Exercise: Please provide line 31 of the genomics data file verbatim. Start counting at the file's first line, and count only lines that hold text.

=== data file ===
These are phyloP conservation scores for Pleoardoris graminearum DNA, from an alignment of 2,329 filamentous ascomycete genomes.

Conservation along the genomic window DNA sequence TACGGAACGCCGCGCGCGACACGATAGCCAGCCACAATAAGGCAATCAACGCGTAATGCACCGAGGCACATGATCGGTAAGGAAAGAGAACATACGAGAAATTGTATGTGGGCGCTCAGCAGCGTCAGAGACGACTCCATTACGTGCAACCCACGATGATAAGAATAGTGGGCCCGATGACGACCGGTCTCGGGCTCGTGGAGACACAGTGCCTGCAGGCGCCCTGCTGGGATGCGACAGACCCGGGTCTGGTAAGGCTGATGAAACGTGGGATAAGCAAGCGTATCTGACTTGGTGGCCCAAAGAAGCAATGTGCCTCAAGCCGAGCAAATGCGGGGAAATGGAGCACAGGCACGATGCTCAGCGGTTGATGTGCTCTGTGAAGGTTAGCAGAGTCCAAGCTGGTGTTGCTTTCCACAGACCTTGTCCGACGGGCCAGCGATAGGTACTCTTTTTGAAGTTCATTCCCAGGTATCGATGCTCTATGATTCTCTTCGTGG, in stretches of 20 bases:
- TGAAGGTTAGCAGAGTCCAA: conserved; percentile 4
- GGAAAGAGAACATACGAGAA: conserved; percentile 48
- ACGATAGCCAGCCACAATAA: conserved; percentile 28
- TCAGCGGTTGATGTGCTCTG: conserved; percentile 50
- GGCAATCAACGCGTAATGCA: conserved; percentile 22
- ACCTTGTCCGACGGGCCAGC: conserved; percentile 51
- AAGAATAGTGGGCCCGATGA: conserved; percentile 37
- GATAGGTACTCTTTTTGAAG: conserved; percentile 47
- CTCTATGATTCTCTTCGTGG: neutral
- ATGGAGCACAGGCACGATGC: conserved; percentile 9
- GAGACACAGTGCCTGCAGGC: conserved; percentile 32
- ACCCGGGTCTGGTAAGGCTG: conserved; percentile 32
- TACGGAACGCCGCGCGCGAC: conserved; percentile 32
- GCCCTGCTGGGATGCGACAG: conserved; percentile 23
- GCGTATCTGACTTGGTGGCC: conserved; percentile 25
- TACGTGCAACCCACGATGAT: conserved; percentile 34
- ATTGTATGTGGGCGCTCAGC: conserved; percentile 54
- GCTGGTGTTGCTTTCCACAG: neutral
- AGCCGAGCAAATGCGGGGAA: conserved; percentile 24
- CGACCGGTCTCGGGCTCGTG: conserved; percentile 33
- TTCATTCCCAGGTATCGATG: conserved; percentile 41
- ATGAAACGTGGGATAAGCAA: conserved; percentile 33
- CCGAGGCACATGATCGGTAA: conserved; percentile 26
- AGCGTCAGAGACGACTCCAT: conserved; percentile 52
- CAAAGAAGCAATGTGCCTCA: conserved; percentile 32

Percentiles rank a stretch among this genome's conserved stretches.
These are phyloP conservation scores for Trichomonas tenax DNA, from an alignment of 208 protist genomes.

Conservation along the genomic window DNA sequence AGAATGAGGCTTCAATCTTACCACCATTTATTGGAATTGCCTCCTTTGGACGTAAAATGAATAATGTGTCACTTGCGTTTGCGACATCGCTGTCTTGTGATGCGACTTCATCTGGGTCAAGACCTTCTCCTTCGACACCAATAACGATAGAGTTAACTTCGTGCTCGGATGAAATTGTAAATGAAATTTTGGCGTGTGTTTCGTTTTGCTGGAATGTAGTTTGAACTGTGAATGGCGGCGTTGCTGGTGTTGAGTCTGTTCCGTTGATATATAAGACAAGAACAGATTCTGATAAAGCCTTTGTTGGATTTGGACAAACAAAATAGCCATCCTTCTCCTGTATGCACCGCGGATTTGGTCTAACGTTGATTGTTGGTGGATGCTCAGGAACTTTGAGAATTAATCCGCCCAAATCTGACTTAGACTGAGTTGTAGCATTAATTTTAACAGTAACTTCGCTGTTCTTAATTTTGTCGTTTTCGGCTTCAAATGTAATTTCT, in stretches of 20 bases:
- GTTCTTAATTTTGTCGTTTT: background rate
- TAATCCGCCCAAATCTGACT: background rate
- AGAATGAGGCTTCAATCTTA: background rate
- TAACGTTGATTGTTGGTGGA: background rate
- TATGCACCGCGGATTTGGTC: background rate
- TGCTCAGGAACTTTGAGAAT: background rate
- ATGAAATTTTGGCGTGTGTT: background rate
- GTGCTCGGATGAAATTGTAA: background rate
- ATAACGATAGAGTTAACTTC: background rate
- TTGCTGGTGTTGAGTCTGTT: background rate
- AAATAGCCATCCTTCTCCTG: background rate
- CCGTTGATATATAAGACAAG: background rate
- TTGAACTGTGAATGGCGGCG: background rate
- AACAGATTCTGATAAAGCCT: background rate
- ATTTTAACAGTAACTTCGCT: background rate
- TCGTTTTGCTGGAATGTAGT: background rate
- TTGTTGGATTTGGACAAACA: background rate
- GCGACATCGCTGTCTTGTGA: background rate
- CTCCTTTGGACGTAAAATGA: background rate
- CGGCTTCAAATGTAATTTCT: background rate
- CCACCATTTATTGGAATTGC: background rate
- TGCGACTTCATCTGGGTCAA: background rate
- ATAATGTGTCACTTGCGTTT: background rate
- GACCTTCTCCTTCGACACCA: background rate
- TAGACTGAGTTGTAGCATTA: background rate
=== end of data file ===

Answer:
- GTTCTTAATTTTGTCGTTTT: background rate